The web’s delights abound and a-blend — rats among them. Last night I bumped into an 11-year-old Peter Hessler story about eating rats in Asia. (“‘Do you want a big rat or a small rat?’ the waitress asked.”) Fresh on the tasty tail of Hessler’s memorable meal comes Razib Khan, cribbing from a new paper on PLoS One, to inform me that rats followed us to Asia — and pretty much everywhere else we spread around the globe over the last 100,000 years or so:
[I[t looks like separate and distinction lineages of R. rattus piggybacked on the expansion of humans….
We’re speaking of the the black rat, Rattus rattus (“also known,” notes the paper, as the ‘House,’ ‘Roof,’ and ‘Ship’ Rat), which is one of the world’s most widely distributed animals “and most destructive of all animal pests.”) Prior to this paper, the evolutionary spread of R. rattus had apparently gone largely unstudied. The authors parsed the lineage via mitochondrial DNA and found that the black rat’s outmigration from the Middle East overlaps neatly with ours, expanding both northwest to Europe and east to Asia, and from those two regions across the Atlantic to the Western Hemisphere and across the Pacific to that ocean’s countless archipelagoes. It came close in our footsteps — or perhaps in our baggage. It reached Romans before the Romans did and Britain, presumably by ship, by the 4th century; later it passed us the plague. It’s a bit odd reading all this. Rats seem to be a pest that somehow would have gone before us, or invaded from afar; it seems like something inflicted upon us. Yet they appear to have followed us much as jet-trail trails jet.
Some — or some of their descendants — ended up in the Guangdong hills from which Hessler’s Simmer Rat with Black Beans, in 2000, supposedly made its way the Highest Ranking Wild Flavor Restaurant, where Hessler meets it in a dish. Rats had become haut cuisine.
“Many people come from faraway places [to eat these rats],” Zhong Qingjian [the restaurant owner] told me. “They come form Guangzhou, Shenzhen, Hong Kong, Macao. One customer came all the way from American with her son. they were visiting relatives in Luogang, and the family brought them here to eat. She said you couldn’t find this kind of food in America.”
Rattus rattus occupied most of the menu there and at several other restaurants in Guangdong. Hessler watched earlier that morning as peasants came down out of the hills “looking to get a piece of the rat business.”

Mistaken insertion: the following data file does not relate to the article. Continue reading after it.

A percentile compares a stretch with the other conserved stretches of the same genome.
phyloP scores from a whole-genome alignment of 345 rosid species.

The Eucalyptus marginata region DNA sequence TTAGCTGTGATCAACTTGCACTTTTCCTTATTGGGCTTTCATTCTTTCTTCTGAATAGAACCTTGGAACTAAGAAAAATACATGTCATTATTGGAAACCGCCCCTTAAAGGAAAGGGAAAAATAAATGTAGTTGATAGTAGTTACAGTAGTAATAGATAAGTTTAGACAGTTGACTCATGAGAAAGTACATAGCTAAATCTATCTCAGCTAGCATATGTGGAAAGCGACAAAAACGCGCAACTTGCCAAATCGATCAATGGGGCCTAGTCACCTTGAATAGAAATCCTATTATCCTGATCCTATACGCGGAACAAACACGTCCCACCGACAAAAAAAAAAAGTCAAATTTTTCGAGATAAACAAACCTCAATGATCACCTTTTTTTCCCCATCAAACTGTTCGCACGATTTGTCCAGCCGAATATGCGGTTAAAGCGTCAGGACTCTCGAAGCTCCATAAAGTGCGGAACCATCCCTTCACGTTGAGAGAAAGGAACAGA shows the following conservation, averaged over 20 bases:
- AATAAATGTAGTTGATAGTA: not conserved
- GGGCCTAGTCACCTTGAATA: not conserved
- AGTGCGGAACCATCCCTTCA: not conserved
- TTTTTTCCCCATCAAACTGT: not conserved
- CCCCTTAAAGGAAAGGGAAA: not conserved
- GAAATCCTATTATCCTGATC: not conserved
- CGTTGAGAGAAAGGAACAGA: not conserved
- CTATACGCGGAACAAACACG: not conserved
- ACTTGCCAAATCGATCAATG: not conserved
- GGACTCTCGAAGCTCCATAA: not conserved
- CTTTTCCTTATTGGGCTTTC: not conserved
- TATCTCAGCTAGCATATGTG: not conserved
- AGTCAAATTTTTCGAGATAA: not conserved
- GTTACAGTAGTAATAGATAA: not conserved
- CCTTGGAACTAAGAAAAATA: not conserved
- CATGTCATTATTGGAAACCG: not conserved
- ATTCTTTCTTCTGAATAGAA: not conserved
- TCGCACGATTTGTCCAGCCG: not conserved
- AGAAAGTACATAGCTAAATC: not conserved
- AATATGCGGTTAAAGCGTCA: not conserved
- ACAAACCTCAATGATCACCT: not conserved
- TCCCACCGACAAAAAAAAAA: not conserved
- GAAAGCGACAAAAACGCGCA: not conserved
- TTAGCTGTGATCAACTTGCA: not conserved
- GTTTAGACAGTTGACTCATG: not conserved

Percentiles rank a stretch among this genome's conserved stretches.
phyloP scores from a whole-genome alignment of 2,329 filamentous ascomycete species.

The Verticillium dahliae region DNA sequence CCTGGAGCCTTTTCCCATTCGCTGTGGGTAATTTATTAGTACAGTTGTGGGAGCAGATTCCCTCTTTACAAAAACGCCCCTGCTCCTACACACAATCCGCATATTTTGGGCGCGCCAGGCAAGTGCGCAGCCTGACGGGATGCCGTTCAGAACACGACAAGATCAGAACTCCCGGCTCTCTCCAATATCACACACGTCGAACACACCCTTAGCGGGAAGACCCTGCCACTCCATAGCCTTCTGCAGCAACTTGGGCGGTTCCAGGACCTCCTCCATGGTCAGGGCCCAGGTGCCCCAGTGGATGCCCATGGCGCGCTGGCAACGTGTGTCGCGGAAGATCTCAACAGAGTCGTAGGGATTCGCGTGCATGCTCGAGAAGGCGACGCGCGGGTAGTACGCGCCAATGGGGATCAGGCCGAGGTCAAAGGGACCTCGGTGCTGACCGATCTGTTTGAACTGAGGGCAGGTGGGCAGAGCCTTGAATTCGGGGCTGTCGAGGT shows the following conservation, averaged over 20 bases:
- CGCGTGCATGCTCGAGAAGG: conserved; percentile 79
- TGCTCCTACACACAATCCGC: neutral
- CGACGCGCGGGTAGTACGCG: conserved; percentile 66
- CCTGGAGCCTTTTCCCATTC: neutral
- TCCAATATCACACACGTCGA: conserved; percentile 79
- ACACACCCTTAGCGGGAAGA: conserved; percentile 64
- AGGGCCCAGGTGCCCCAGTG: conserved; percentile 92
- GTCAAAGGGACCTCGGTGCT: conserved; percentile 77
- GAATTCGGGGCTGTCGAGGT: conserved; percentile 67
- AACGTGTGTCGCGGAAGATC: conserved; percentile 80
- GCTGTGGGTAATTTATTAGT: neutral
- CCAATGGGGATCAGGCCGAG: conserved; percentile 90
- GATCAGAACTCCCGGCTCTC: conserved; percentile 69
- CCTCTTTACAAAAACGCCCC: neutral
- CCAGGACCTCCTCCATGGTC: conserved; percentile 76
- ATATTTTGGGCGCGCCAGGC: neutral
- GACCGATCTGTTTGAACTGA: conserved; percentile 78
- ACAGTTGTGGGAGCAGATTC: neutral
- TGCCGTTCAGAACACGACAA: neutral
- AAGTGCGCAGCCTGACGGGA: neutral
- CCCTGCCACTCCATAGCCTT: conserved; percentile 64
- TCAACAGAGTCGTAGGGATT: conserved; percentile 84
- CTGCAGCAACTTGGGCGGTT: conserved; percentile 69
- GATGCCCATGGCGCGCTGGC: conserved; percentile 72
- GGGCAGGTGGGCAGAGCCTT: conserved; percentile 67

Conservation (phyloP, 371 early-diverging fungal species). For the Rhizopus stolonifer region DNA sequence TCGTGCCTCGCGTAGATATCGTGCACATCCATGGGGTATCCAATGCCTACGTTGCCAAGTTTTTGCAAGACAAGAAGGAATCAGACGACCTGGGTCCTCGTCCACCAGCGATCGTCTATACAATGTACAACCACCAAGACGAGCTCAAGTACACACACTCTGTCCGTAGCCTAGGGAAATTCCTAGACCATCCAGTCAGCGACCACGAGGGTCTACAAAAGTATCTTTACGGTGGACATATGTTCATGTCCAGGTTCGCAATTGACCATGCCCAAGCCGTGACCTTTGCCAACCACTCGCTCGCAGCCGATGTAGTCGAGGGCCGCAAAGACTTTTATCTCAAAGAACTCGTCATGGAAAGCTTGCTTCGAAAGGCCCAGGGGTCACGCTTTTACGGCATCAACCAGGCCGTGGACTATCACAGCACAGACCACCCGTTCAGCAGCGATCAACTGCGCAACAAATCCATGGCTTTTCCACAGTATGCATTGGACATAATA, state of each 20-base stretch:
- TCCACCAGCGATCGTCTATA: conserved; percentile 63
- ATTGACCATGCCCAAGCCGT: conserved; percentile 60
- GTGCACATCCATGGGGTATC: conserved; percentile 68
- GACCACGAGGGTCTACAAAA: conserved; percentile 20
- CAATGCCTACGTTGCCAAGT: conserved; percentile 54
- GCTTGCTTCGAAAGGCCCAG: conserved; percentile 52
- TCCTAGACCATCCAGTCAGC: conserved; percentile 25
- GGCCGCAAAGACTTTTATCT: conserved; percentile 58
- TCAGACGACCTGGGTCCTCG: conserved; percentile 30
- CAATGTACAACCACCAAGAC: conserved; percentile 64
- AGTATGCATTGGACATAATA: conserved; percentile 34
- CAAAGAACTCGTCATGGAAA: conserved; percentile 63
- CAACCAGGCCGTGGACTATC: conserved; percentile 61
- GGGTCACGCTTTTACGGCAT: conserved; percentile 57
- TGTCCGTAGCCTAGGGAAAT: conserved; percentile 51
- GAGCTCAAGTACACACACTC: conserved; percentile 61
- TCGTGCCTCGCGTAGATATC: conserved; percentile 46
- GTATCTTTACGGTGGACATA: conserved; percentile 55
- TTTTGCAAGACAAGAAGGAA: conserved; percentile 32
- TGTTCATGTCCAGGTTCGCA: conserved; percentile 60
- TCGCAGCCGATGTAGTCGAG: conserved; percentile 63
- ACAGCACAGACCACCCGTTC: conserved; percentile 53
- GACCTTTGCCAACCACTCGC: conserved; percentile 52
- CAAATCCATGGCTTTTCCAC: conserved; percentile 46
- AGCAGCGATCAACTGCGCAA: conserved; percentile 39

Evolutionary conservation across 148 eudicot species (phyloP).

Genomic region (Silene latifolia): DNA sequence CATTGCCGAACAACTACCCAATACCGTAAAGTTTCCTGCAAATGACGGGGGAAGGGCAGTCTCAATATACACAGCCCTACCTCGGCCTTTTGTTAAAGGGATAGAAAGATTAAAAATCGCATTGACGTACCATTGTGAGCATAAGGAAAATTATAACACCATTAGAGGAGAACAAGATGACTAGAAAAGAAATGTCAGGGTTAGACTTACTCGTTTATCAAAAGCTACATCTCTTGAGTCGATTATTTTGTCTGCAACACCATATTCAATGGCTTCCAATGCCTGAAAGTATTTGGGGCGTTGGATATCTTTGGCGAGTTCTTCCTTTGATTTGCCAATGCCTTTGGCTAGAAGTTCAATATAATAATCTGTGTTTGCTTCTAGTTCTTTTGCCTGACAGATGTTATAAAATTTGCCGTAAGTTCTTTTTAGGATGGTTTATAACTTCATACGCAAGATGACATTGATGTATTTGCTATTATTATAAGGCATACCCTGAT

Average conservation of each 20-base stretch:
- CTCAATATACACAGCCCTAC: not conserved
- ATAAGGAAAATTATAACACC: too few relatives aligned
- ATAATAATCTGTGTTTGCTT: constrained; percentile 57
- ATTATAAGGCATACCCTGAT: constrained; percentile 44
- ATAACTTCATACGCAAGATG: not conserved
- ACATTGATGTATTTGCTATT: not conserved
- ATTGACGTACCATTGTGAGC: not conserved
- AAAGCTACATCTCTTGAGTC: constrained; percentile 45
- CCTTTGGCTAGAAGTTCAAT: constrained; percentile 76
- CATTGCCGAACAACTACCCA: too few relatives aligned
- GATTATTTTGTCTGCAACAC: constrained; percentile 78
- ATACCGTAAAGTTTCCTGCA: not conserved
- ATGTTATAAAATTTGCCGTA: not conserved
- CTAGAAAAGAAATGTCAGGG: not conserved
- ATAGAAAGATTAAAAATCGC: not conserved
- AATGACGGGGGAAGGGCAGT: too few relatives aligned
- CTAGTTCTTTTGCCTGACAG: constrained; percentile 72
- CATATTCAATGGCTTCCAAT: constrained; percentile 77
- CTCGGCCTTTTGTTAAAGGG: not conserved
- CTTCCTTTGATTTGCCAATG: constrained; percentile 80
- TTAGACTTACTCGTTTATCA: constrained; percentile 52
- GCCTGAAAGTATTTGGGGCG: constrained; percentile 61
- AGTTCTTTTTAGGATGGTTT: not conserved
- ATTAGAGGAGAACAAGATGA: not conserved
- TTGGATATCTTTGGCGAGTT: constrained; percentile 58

They came on mopeds, on bicycles, and on foot. All of them carried burlap sacks of squirming rats that had been trapped on their farms.
Hessler describes, skeptically, how he is told the rats in those hills are a cleaner sort — clean country rats, essentially, who feed on things other than garbage. The PLoS One paper suggests this might actually be so, as it mentions a hill species spun off from Rattus rattus, Rattus tiomanicus, the Malaysian wood rat, that is said to avoid towns and villages; and R tiomanicus is said to live mainly on islands just offshore from the coast close to Guangdong; conceivably it also lived in hills ashore, and Hessler had one of them. Or maybe I just feel bad for him and want it to be so. At his second rat meal, having ordered Spicy and Salty Mountain Rat, he is urged to choose the cut.
I followed one of the kitchen workers to a shed behind the restaurant, where cages were stacked atop one another. Each cage contained more than thirty rats. The shed did not smell good. The worker pointed at a rat.
‘How about this one?’ he said.
He put on a glove, opened the cage, and picked up the chosen rat. It was about the size of a softball. ‘Is it O.K.?’ he said.
‘Are you certain?’
The rat gazed at me with beady eyes.
Suddenly, the worker flipped his wrist, swung the rat into the air by the tail and let go. The rat made a neat arc. There was a soft thud when its head struck the cement floor. There wasn’t much blood.
Strange reading, this pair of stories. The PLoS One paper is open access. The Hessler piece requires a subscription to the New Yorker.